Saturday, May 26, 2012

Jon Caplin: Reprisal

Bothering little virtual people possessing simplified or nonexistant emotional behaviours is an important part of the cathartic function provided by videogames. When I was in elementary school, The Sims were a big thing, and everyone was playing virtual dollhouse. Making endless denizens of computerland mate, soil themselves, or start a cooking fire in a two-metre square room with no windows or doors was of constant entertainment to our young minds. cuteso101 on Yahoo! Answers even wonders if The Sims 2 is the best game ever. 

As seen above, she is helpfully reminded by another user that because she is a girl she is unnaturally predisposed to enjoying The Sims and that it probably isn’t the greatest game ever. Too bad. If it were the greatest game ever, I could comfortably write this article as follows:

So like you know that game, The Sims, guys? Duh, of course you do. It is literally the greatest game ever [no sarcasm here in the alternate universe]. It came out in 2000 and still won six awards at the 2012 gaming Oscars. Well listen, I know you’re mostly playing The Sims right now so you don’t care, but hear me out: there is another game. I know!! CRAZY, RIGHT?

So like in this game--which is kind of like The Sims--you like move dirt and stuff--which you can totally do in The Sims too, and it’s better there--and then all these people like build houses and stuff on them--just like in The Sims, except that you don’t have to build the houses, they do it for you! [cue angry screams from the audience in this alternate world that this is just The Sims for girls or moms or whoever those gamers look down on] And then you tell them to do stuff and they do and it’s great! You can also put fireballs on people, which you can’t do in the Sims, and there are like levels and stuff. If you have a minute while your Sims game is busy Reticulating Splines, you should probably give this one a shot.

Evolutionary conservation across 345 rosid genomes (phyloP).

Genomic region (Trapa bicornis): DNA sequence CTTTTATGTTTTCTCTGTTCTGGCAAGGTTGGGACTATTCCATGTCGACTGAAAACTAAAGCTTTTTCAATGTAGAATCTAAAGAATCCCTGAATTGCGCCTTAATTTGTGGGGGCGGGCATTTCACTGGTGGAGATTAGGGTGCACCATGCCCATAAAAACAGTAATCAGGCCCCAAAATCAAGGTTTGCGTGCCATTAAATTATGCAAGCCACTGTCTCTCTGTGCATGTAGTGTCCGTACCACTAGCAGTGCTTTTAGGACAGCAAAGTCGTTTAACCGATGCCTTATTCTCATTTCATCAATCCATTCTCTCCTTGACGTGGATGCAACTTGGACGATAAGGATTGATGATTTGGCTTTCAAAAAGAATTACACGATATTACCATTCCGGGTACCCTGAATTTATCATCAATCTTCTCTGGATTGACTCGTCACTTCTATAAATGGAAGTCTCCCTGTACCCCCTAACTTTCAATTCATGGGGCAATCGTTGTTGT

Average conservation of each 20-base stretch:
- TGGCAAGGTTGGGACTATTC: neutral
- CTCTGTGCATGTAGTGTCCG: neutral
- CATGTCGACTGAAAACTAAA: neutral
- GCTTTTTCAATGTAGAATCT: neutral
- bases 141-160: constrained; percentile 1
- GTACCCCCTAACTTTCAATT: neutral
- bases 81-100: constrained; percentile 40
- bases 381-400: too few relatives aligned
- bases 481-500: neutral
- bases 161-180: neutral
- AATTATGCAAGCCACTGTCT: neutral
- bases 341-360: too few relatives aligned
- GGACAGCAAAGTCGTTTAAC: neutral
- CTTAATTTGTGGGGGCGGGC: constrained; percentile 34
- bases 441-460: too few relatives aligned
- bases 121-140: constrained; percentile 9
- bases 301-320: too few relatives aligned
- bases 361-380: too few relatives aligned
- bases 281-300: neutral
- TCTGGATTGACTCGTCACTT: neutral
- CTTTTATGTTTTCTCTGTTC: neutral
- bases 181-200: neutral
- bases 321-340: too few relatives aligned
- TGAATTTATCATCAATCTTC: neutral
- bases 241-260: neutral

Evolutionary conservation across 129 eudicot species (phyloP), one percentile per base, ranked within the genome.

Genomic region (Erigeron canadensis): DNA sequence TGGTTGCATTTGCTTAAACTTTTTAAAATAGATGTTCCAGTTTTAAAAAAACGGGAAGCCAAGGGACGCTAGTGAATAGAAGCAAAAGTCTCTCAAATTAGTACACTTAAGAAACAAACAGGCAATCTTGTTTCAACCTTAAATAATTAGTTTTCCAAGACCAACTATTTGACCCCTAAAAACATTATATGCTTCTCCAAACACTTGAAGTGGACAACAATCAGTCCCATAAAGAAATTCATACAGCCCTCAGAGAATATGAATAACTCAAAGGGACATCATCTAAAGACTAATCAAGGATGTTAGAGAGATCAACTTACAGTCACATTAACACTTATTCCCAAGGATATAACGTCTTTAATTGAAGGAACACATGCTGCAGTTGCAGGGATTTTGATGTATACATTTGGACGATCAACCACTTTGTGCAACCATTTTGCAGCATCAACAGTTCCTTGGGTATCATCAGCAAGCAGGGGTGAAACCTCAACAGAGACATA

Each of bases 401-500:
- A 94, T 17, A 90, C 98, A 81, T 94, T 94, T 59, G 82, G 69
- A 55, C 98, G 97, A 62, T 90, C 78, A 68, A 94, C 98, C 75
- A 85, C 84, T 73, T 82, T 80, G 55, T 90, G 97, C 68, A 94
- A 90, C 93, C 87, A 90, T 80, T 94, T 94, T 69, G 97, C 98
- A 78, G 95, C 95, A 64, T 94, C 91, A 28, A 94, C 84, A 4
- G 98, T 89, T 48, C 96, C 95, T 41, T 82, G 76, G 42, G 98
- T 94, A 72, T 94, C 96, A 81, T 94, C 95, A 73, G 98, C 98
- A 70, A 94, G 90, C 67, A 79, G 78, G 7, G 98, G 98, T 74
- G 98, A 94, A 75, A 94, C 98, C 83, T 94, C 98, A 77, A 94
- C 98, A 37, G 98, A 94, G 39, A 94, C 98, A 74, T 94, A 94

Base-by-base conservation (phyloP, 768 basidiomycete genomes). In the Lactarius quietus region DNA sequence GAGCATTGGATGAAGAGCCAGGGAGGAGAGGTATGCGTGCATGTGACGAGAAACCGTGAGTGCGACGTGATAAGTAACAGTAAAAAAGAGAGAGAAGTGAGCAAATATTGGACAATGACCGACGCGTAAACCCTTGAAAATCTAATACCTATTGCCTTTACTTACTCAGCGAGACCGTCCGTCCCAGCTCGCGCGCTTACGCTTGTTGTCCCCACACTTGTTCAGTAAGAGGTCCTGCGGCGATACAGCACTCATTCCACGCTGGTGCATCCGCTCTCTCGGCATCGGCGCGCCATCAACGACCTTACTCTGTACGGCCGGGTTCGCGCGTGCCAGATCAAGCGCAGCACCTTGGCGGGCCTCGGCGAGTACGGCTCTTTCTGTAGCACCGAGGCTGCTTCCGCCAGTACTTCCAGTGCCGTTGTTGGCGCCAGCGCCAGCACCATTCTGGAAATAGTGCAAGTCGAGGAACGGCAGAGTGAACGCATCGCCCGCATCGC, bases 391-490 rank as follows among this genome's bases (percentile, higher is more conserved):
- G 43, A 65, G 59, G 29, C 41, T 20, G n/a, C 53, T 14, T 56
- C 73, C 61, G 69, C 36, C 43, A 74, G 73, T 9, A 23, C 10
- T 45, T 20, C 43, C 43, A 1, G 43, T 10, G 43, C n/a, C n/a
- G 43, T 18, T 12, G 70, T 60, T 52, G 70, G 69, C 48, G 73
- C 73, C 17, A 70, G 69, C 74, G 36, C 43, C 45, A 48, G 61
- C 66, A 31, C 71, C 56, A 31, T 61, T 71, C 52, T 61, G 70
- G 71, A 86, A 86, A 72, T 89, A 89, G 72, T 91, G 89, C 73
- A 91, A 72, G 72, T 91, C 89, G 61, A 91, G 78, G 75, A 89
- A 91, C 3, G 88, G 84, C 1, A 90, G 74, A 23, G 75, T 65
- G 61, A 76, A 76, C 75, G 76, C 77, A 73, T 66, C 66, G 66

(un)Fortunately, we live in a world where there is not consensus that The Sims is the greatest game of all time. That being said, there still exists the hypothesized game of pushing around soil and dropping fireballs on little people, and it’s called Populous. 

Populous was released in 1989 by Peter Molyneux’s Bullfrog Productions and invented the “God” genre of games, where your avatar is an unseen deity ruining the day of many little worshippers who you rely upon for the magical power of prayer, but not much else. How you keep them faithful is up to you. And to most players, the fun is all Schadenfreude and Sadism.

Through the next decade and a bit beyond, Molyneux used Bullfrog Productions, as well as its successor, Lionhead Studios, to continue to build on the experiences birthed by his first God game through the dystopian corporate future of Syndicate, to the slightly more humble Magic Carpet (you only get to be a wizard this time), and to its peak with probably the most majestic God simulator, Black and White, which took advantage of 3D graphics to make the cruelty of the “miracles” you provided much more thrilling.

Designer Jon Caplin has released a flash game called Reprisal which takes very fondly after Populous. It is very faithful to the original in feel, but also seems quite modern in its elegance. Reprisal is a good bit of neo-retro flashback to the early days of computer games, and if you don’t feel like loading up DOSbox to run creaky old Populous, it’s your best bet.

Scratch that, even if you have the energy and will to play Populous, play Reprisal. It’s well put together, cute, and I really feel for the little guys running around on my screen.

A thought has struck me: maybe I’m facilitating the murder of many electronic citizens by sharing this link. So, for my own moral well being, I beg of you to have a bit of mercy.

Here is the link. Now go forth and play.

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